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How do Wilfred Owen and John McCrae differ in their attitude to war?

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These two poems are the most famous and best written poems of World War 1. Wilfred Owen wrote 'Dulce et Decorum Est' in 1915 and John Mc Crae wrote 'In Flanders Field' which was 1st published in 1919, four days before Mc Crae died. These two World War poets have distinctively different views on war. But, there are also some similarities between them for example the poems were both 1st hand accounts and that the poets had 1st hand experience of the war. Another similarity is that the poets died from the effects of the war. These two poets have different attitudes towards the war in general as Owen originated from the 1st wave of World War 1 poets. These types of poets strongly opposed the war; they saw the war as bloody and non-patriotic. On the other hand, John Mc Crae was in the 2nd wave of poets. ...read more.


The phrase 'blood-shod', which is assonance, shows the hardship that the soldiers are suffering in. Words like, lame, blind, drunk and deaf show that the senses of the soldiers are stopped up and that they can no longer walk, smell, see and hear (hoots). From the sad tone of stanza 1, we are introduced into stanza 2 which is a frenzied opening in other words in complete contrast to the previous stanza. The first words 'Gas! Gas!' show violent movement. The words fumbling and clumsy show the difficulty the soldiers were in trying to get their masks on. Owen goes onto describe very effectively the way that one particular solider cannot fit his helmet on at time. He uses a simile 'like a man in fire or in lime'. This prepares us for stanza 3. This is the longest stanza in the poem, and most detailed. ...read more.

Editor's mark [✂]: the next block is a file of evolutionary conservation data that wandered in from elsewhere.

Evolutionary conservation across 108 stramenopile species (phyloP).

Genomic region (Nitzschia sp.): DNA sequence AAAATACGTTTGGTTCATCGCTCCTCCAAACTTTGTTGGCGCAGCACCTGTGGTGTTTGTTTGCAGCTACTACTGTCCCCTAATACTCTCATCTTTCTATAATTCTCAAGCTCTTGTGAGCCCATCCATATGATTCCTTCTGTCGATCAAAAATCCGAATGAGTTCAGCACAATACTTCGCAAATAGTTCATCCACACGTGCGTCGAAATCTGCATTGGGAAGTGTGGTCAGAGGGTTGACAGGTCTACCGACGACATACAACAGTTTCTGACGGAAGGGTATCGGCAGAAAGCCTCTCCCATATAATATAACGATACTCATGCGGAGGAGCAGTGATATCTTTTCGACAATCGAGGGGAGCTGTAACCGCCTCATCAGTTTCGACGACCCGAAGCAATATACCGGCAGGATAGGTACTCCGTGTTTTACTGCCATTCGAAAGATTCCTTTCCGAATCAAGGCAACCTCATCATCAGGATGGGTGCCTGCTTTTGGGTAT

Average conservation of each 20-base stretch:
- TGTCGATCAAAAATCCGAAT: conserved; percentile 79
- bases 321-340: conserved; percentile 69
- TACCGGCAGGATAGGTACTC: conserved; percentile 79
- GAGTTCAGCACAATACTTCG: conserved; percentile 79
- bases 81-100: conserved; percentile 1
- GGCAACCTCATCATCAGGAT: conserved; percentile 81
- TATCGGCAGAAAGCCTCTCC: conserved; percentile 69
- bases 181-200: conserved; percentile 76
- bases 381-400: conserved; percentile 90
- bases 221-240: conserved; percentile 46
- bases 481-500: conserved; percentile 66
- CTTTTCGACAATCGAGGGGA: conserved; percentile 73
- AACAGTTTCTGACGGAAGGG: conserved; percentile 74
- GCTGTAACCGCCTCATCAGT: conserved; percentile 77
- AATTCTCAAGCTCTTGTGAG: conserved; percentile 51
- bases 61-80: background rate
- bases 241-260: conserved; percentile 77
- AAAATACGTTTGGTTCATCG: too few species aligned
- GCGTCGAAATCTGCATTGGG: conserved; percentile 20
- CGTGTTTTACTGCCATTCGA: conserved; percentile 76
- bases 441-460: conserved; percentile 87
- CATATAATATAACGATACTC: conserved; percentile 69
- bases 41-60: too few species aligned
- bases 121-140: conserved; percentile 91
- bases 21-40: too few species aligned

The poem contains 3 stanzas, but is much shorter than that of the previous poem. The tone of this poem is more peaceful and very nostalgic by the end of the stanza. Also becomes sad near end. When the 2nd stanza is read, it reflects the past and in the last stanza shows that it is patriotic for e.g.; 'take up your quarrel with the foe', yet keeping the poem sad and determined. When the dead are mentioned it makes the poem very concise. We have quite a big of imagery in this poem, for e.g. assonance 'shall not sleep' 'row on row' and 'poppies grow'. Also there is personification for e.g. 'singing larks'. From this we can see the main similarity in the poems. The language of the 2 poems greatly moved Britain at the time of war, which gave the whole of the world a different perception of World War 1. By Connor Allan 4 Lyndon ...read more.

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